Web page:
Superb microvascular imaging technique can be utilized to evaluate the vascularity of various organs such as the testis, parotid gland, palatine tonsil, breast, liver, peripheral arteries, and lymph nodes beside the thyroid gland(5,8,9,1419). Although SMI is largely studied to assess the vascularization of the previously mentioned organs, the VI is utilized in a minority of these studies. In the literature, there are five papers evaluating thyroid gland vascularity based on the VI by cSMI(12,13,2022). Bayramoğlu et al.(20) studied the VI determined by cSMI in 70 pediatric patients with Hashimoto thyroiditis. The authors reported that the median VI of the thyroid gland was 7.95 (5.98–9.7) in asymptomatic volunteers, and 13.5 (8.7–18) in children with Hashimoto thyroiditis (p <0.001). Durmaz et al.(13) studied the VI measured by cSMI in children with Hashimoto thyroiditis. They reported a mean VI value of the thyroid gland of 12.45 ± 5.87 in the Hashimoto thyroiditis group, and 4.74 ± 1.96 in the control group (p <0.001). Bayramoğlu et al.(21) evaluated the VI by cSMI in pediatric patients with GD (n = 34) and Hashimoto thyroiditis (n = 37) in another study. Their results for median VI levels of the control, GD, and Hashimoto thyroiditis groups were given separately for the right and left lobes, and were equal to: 8 and 8; 11 and 13; and 25 and 26, respectively. Another study, reported by Adaletli et al.(22), utilized the VI determined by cSMI in pediatric patients with thyroid dyshormonogenesis. The reported median VI of the thyroid gland was 11 (6.5–46) in the thyroid dyshormonogenesis group, and 7.42 (3–10) in the control group (p = 0.008). Lastly, a recent study reported on the VI values of the thyroid gland in healthy children(12). The common point of the above-listed studies using the VI determined by cSMI to quantitate the vascularization in diffuse thyroid diseases was that all of them were conducted in the pediatric age group. To the best of our knowledge, the present study is the first analysis which utilized the VI measured by cSMI in the assessment of thyroid vascularization in adult patients with diffuse thyroid disease. Other studies applying SMI to the thyroid gland in adults focused on thyroid nodules and malignancies(6,7,2328).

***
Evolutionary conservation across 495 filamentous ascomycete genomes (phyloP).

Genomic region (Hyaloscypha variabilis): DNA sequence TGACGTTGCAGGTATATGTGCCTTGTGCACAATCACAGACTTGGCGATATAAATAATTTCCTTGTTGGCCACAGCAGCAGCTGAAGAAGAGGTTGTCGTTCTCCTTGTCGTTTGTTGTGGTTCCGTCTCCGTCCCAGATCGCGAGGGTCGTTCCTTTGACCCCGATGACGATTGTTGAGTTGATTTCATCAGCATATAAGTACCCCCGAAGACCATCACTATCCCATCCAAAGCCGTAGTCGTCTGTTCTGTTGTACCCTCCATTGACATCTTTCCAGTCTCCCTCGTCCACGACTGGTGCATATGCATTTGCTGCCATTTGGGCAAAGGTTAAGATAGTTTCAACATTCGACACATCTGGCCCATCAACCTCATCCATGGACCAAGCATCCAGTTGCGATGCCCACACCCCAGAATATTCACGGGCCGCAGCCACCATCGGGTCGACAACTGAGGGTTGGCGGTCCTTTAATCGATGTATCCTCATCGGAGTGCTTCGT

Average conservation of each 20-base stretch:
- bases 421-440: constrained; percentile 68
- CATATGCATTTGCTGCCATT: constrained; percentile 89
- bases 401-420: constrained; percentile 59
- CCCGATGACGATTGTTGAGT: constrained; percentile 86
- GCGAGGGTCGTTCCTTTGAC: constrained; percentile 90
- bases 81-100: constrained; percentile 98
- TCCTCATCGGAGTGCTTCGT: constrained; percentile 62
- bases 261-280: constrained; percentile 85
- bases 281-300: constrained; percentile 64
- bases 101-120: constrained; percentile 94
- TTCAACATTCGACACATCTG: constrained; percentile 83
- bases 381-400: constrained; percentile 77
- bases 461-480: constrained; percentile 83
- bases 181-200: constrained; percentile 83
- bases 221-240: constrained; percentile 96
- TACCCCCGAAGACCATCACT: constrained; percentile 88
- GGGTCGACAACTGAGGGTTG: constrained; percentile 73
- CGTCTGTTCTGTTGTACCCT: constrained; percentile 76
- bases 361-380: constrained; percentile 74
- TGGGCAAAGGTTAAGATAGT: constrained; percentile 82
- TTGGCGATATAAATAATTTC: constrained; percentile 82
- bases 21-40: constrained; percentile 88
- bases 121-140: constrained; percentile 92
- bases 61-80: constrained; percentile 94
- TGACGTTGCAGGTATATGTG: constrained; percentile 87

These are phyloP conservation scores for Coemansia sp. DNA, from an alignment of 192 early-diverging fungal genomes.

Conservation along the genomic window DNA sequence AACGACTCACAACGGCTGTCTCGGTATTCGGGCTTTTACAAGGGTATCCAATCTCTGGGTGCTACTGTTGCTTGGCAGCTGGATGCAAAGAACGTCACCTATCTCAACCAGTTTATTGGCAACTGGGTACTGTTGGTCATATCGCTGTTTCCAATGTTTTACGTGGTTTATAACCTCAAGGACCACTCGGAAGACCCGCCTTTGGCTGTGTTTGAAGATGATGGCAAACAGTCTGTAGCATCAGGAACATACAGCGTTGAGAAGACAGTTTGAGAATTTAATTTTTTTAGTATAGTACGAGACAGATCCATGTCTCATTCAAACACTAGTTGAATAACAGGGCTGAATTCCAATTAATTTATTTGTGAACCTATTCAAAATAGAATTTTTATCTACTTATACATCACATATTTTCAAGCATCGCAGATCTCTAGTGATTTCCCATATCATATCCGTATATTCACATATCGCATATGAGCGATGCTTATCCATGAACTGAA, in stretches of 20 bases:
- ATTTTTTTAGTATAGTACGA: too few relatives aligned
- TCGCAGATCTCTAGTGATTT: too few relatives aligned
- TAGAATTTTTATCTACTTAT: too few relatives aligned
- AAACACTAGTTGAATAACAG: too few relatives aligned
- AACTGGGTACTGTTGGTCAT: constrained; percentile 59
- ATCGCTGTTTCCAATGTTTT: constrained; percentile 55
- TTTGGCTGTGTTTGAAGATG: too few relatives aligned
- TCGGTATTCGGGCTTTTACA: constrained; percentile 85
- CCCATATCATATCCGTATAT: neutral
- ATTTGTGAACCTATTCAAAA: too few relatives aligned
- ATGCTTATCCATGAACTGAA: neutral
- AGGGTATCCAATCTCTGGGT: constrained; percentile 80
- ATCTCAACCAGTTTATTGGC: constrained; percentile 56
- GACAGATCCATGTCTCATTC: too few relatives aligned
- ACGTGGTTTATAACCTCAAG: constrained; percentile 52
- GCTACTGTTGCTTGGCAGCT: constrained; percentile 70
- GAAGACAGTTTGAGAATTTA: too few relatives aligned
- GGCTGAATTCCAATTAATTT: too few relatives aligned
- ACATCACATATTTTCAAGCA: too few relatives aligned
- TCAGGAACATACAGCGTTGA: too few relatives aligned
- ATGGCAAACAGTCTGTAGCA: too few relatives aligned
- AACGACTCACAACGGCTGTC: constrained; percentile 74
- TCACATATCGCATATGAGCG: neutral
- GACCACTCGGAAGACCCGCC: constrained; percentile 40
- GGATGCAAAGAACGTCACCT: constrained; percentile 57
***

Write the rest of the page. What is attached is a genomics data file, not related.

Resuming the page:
The VI measurements by cSMI were different in the mentioned studies. Bayramoğlu et al. obtained their VI measurements from the upper, middle, and inferior sections of both lobes at the transverse plane(20). In two studies, the measurement of the transverse plane VI included both lobes as well as the isthmus(12,13). Our measurement technique is different, as described in the methodology (selecting the largest area in the longitudinal and transverse planes for each lobe). Although the VI measurements in the longitudinal plane were the same in the present study and in the report by Durmaz et al., we did not assess the vascularity of the isthmus. Also, the selected PRF values can alter the VI values. While the PRF values were set at 120-180 Hz in our study, in previous studies the PRF values were 150-180 Hz(13,20,21). Researchers should pay attention to the PRF value because it can automatically change with the size of the cSMI window.

Whilst no significant correlation was revealed between the VI and autoantibody levels in our study, Bayramoglu et al. reported a positive correlation between them(20). We found a negative correlation between the VI and fT4, TSH. However, a positive correlation was revealed between the VI and fT3 levels. We also showed positive correlations between the VI values and isthmus thickness, total thyroid volume. Additionally, no significant correlation was identified between the echogenicity of the thyroid gland and the VI values in the present study. Durmaz et al. reported a negative correlation between the VI and echogenicity of the thyroid in children with Hashimoto thyroiditis(13).

The present study has some limitations. First of all, the study population is relatively small. The diagnosis of GD was based on laboratory parameters and clinical findings instead of tissue sampling. We did not compare SMI and conventional Doppler US techniques to evaluate the vascularization of the thyroid gland. Autoantibody levels were not measured in the asymptomatic group. However, the grayscale US evaluation of the thyroid parenchyma was normal in the participants with normal thyroid hormone levels. As a final limitation, the evaluation of the parenchymal echogenicity of the thyroid gland by comparison with the submandibular gland echogenicity could be influenced by diseases of the salivary gland.

Conclusions

As a conclusion, patients with GD had quantitatively higher VI values than the control group. Utilizing cSMI can be a promising non-invasive diagnostic tool with high sensitivity and specificity rates to identify patients with GD.